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Guidant Pleads Guilty To Criminal Charges, But Escapes Civil Liability

Guidant-Timeline-04-07-10.jpgSometimes, personal responsibility is hard to come by. The same can be true of corporate responsibility, which is another version of personal responsibility (under the law, corporations are entities capable of suing and being sued, and doing many of the same things that people do).

Exhibit A is Guidant’s plea in federal court on Monday. Guidant (recently acquired by Boston Scientific) pleaded guilty to criminal violations of the Federal Food, Drug, and Cosmetic Act. Specifically, it pleaded guilty to two violations:

  1. making a materially false statement in a required submission to the FDA (Ventak Prizm 2DR)
  2. Failing to notify the FDA of a “correction” made to reduce a health risk caused by defibrillators (Contak Renewal)

As part of the plea, Guidant agrees to pay over $296 million in criminal penalties, the largest criminal penalty ever imposed on a device manufacturer. Judge Donovan Frank is reviewing the plea agreement.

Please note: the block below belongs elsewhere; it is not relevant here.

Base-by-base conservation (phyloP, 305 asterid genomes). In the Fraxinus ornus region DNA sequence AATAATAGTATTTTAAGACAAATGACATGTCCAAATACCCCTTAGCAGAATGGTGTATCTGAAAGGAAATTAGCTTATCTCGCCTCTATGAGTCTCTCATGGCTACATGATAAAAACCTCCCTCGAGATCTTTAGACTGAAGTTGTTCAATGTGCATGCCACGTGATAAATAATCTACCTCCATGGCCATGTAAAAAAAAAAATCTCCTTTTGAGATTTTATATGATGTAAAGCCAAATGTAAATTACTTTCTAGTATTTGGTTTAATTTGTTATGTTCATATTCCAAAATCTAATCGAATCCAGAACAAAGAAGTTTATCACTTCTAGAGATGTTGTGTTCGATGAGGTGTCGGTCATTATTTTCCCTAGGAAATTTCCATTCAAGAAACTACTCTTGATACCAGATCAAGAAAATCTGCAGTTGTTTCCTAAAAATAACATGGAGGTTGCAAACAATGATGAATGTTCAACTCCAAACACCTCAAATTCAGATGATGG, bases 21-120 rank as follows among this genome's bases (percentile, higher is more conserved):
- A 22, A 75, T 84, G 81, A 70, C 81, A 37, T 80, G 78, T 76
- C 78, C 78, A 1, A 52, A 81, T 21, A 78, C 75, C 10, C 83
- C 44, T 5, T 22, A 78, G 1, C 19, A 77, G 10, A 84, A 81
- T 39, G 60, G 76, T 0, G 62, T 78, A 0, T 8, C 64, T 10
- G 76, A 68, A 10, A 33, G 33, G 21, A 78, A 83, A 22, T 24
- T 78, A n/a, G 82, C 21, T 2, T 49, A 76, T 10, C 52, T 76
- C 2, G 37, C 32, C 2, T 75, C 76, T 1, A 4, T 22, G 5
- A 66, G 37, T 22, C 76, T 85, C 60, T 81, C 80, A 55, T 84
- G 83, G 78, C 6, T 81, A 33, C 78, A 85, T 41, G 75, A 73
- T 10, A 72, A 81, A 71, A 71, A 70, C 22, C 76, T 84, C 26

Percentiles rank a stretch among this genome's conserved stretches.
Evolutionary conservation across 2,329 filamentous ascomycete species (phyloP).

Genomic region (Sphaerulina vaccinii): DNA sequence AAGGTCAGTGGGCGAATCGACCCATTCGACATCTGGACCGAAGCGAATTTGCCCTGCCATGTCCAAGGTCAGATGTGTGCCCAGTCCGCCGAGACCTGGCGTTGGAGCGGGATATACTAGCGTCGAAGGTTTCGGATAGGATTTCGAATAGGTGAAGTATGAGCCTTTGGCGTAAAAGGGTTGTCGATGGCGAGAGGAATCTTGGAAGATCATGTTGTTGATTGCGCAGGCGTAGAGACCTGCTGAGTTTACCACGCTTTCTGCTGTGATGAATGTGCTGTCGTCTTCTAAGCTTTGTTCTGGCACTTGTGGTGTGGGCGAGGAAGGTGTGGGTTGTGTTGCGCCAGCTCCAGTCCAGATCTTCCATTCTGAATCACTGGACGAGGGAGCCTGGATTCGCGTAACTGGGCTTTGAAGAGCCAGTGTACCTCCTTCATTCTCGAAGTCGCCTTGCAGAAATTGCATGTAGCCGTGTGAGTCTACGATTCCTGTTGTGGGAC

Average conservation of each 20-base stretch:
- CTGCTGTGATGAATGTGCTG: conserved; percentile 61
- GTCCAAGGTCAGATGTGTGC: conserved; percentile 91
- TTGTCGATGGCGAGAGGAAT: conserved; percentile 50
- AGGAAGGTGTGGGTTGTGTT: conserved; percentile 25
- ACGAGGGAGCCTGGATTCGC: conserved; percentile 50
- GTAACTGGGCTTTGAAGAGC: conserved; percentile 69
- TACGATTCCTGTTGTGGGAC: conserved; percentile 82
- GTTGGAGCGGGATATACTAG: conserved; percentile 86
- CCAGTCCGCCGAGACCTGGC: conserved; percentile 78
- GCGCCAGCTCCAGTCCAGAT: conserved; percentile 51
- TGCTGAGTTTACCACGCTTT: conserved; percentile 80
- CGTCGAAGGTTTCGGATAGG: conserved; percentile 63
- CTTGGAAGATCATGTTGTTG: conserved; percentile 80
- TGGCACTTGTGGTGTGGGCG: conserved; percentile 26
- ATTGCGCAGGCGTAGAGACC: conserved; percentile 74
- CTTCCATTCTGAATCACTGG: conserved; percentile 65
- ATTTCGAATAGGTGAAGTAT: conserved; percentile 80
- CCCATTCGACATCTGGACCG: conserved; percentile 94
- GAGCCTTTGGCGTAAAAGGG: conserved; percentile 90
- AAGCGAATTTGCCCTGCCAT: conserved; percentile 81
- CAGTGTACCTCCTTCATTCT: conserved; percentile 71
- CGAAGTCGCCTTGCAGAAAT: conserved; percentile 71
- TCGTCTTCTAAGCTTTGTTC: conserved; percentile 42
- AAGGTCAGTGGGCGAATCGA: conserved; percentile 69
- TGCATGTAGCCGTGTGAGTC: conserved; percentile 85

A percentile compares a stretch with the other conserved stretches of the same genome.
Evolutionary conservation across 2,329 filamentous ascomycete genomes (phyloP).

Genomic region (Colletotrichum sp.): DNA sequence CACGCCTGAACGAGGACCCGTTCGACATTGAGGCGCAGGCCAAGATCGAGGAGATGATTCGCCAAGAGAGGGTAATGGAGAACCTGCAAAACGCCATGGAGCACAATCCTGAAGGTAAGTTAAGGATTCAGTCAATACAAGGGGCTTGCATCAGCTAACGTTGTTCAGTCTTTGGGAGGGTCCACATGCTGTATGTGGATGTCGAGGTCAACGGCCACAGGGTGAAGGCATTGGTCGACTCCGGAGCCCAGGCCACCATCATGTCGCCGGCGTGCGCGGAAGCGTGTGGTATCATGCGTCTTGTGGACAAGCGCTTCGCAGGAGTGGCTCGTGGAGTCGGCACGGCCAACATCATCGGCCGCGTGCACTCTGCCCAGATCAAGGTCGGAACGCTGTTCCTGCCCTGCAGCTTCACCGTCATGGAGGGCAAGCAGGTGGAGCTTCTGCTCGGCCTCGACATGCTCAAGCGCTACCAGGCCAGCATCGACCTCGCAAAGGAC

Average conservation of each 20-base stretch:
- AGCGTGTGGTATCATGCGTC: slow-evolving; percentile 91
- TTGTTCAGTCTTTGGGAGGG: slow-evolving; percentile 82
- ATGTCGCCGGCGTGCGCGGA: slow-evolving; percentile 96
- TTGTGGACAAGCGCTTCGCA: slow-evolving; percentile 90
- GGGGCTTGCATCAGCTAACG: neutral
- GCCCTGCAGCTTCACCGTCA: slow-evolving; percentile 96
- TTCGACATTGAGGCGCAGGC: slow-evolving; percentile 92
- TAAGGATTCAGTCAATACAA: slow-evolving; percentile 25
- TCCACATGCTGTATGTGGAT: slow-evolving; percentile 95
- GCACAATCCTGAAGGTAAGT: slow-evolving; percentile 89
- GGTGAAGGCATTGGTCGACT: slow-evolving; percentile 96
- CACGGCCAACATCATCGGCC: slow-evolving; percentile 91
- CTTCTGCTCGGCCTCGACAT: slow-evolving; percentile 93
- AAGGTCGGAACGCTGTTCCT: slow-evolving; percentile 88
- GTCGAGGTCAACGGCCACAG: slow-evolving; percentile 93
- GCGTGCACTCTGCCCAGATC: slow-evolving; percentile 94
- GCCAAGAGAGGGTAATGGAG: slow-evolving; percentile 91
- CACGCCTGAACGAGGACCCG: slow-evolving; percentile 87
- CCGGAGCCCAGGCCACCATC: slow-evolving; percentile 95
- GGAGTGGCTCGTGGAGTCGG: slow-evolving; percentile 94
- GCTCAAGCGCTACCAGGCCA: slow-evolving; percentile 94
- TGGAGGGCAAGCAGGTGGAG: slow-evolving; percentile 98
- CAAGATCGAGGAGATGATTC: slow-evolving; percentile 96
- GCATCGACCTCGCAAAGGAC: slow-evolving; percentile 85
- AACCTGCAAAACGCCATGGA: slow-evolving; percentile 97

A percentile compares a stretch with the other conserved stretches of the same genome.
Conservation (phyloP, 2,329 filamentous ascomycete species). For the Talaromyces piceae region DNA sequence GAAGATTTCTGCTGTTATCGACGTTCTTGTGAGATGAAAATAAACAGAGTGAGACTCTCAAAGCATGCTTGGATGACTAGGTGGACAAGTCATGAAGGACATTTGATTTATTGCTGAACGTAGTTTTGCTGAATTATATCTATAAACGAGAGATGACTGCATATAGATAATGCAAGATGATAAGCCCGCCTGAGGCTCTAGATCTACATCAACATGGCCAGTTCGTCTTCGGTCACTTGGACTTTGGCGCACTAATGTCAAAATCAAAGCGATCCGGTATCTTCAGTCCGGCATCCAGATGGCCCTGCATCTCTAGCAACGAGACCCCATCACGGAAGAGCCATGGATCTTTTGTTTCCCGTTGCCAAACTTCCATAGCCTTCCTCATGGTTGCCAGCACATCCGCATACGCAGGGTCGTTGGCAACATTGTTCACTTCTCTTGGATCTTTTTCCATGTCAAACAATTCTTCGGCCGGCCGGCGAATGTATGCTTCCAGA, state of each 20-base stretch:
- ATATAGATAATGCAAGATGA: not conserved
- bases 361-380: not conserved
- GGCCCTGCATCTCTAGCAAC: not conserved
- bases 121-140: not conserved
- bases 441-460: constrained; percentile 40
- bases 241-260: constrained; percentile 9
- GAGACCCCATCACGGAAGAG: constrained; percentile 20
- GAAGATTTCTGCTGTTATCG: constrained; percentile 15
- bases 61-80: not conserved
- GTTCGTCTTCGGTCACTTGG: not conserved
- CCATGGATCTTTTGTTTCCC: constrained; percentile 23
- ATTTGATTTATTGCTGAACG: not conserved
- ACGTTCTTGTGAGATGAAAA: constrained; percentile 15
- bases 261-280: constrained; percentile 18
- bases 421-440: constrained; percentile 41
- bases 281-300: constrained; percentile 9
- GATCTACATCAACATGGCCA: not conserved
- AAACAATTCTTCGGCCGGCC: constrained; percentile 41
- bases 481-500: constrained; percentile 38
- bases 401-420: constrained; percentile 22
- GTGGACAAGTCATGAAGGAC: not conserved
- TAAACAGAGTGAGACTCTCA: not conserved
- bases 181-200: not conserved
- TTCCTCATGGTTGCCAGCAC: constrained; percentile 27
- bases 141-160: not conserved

The defibrillators are devices implanted near the heart, designed to provide life-saving electrical jolts to patients with heart defects. Because of the defective devices, people have died when the devices did not function as they were expected to. Prosecutors allege that the manufacturer, which had notice of the problems, tried to cover up the fact that those deaths were caused by the defibrillators.

It is important to remember that none of the $296 million will go to Guidant’s victims or their families. The company is being held criminally responsible, but civil responsibility is elusive here. Even though Guidant admitted its wrongdoing, the U.S. Supreme Court decision in Riegel v. Medtronic holds that medical device manufacturers cannot be held civilly responsible for devices approved by the FDA’s pre-market approval process.

So, there’s only limited responsibility here. The Medical Device Safety Act (introduced in Congress as S. 540 and H.R. 1346) is designed to remedy that situation.
If a rich man clubs a child with a baseball bat, shouldn’t he be sent to jail and subject to paying for the child’s injuries? The same thing should hold true for corporations.